Great Lakes Climate Corps and volunteers shore up the beaches

The Great Lakes Climate Corps hosted a clean-up and restoration event at McCarty’s Cove Friday to get people involved in protecting Lake Superior and its surroundings.
Published: Aug. 27, 2021 at 6:16 PM EDT
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MARQUETTE, Mich. (WLUC) - Steady downpour Friday afternoon on the beaches of Marquette, but it didn’t rain down the Great Lakes Climate Corps’ mission to get people involved in protecting Lake Superior -- as the busy summer season winds down.

“As we reminisce on that summer, we see a lot of social trails cutting through our dunes that aren’t supposed to be there, a lot of litter left over,” said Great Lakes Climate Corps (GLCC) Program Manager Tyler Penrod.

Penrod and his GLCC teammates gathered around a dozen volunteers -- including locals, visitors and students from Northern Michigan University -- picking up cigarette butts, cans, any trash along the way from McCarty’s Cove to Shiras Park.

“This is one of Marquette’s most popular beaches, so it sees a lot of action, a lot of footsteps throughout the summer,” he said.

They are post-season efforts to clean-up and preserve.

“Going and planting dune grass, we’re trying to restore the root system in our dunes to keep the sand from blowing away, getting washed away by water and ice throughout the winter,” Penrod said.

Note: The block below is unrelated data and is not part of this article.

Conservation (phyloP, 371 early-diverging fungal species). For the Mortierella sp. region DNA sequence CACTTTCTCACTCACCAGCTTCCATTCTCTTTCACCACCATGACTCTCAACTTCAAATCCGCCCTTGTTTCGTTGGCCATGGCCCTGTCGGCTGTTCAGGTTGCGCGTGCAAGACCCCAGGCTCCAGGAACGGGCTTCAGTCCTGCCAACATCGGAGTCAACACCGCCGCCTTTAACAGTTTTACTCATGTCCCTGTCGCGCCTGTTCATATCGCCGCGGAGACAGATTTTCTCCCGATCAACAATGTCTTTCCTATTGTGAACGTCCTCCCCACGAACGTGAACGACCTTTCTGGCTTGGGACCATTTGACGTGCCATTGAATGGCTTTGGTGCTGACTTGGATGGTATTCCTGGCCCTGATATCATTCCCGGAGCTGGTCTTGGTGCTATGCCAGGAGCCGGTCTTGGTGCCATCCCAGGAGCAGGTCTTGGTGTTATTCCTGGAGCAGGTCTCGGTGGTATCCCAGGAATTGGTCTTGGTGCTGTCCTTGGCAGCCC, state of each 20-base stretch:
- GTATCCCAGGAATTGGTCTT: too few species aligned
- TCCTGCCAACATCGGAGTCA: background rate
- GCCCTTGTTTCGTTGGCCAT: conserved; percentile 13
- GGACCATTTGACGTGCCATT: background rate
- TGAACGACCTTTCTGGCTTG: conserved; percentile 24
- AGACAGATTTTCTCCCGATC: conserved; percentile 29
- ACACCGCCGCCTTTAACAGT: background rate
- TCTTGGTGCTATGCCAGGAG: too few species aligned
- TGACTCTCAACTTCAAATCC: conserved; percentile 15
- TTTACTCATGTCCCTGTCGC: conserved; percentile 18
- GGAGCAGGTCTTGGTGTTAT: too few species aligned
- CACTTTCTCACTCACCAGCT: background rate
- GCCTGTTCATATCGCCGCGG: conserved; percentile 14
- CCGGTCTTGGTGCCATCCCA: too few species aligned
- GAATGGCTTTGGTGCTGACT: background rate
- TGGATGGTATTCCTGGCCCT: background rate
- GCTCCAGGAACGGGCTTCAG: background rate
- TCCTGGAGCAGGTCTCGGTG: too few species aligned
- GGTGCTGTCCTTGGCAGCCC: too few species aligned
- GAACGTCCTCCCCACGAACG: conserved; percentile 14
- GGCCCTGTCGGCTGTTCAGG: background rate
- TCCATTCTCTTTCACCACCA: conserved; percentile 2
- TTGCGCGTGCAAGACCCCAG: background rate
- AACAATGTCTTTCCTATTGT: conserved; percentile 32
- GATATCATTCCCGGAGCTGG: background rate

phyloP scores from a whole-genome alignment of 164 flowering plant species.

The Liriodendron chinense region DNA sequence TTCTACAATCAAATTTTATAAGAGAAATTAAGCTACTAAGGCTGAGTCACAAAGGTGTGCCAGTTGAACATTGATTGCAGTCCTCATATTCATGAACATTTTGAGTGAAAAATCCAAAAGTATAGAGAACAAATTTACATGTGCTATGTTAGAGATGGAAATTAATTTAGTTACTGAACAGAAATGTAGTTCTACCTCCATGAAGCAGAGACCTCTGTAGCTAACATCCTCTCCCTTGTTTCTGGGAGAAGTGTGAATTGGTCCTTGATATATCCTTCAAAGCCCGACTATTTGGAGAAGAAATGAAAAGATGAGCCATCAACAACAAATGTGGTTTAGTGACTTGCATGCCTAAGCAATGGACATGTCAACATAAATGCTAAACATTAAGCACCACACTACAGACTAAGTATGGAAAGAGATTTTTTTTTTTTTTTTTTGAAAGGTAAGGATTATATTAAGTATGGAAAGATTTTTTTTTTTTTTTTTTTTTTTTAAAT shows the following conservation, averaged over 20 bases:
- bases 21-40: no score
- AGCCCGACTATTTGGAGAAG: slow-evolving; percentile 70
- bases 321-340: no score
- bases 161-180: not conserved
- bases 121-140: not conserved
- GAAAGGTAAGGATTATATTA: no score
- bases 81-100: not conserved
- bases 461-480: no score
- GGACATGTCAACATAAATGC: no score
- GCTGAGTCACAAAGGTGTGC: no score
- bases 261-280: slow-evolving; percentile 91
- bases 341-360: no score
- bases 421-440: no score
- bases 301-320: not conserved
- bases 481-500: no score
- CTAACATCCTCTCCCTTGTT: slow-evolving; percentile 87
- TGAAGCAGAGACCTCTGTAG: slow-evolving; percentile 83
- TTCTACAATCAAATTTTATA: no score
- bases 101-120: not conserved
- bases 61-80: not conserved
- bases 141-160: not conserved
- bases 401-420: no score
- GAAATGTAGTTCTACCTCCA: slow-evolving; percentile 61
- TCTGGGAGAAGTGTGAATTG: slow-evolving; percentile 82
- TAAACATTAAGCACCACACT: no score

Restoring also includes removing invasive species that disrupt the root system.

“A couple of the nasty invasives that we’re working with here are spotted knapweed, which is a small purple flower. And common tansy, which you see all over our beaches and has big yellow heads,” noted Penrod.

The GLCC program manager reminds to always do your part in your next beach visit -- and stick with the main trails.

“Don’t go off walking through the beach grass. It’s a really sensitive plant -- stepping on it will kill it. And people tend to follow other peoples’ paths,” explained Penrod.

It’s all part of a community action to protect the Big Lake and its surroundings.

“With the volunteers we really appreciate their support and dedication through the rain. We’d also like to thank our partners who helped us put this on. Travel Marquette contributed some monies so that we could provide tools, safety equipment for volunteers and some snacks as well. And we’d also like to thank Citizens for a Safe & Clean Lake Superior. They brought their volunteers here in an effort to protect our beaches as they try to protect Granot Loma from the rocket launch facility,” Penrod said.

Learn more about the Great Lakes Climate Corps, a project of the Superior Watershed Partnership HERE.

Upcoming volunteer events can be found on Superior Watershed Partnership’s Facebook page.

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